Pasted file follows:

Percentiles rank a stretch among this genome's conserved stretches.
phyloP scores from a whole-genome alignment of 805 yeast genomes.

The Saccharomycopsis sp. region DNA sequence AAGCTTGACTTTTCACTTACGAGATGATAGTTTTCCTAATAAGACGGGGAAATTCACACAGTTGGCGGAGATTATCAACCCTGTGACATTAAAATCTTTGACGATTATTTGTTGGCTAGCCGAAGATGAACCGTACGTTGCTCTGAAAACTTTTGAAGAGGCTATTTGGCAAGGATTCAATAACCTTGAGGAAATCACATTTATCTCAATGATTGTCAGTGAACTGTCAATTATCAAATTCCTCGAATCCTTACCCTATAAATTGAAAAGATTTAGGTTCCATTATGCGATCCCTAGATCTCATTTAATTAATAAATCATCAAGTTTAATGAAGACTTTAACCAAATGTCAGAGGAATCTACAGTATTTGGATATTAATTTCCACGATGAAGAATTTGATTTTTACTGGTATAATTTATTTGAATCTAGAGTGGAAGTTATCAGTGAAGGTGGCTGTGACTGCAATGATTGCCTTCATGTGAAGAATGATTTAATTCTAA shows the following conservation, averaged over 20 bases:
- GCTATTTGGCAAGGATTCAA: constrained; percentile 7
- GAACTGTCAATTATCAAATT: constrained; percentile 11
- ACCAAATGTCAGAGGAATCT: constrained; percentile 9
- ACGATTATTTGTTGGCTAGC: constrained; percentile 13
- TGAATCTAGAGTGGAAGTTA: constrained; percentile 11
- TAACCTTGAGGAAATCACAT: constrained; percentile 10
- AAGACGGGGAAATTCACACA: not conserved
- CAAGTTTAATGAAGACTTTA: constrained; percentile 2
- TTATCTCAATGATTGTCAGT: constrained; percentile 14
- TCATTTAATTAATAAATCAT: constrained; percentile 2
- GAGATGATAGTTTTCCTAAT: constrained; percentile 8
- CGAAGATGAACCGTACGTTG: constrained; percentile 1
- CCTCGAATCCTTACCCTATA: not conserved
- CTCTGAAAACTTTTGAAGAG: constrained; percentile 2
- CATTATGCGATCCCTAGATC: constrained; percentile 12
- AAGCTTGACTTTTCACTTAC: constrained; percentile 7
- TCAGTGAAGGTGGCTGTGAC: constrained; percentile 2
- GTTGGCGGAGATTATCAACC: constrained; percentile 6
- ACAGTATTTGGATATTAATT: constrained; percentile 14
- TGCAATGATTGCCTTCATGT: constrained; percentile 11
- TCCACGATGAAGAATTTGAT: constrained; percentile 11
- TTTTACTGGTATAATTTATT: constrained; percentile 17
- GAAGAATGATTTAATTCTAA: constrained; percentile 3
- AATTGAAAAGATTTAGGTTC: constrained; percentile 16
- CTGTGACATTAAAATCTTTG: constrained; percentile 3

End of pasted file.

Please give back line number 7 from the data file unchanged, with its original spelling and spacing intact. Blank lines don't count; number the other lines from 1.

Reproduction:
- ACGATTATTTGTTGGCTAGC: constrained; percentile 13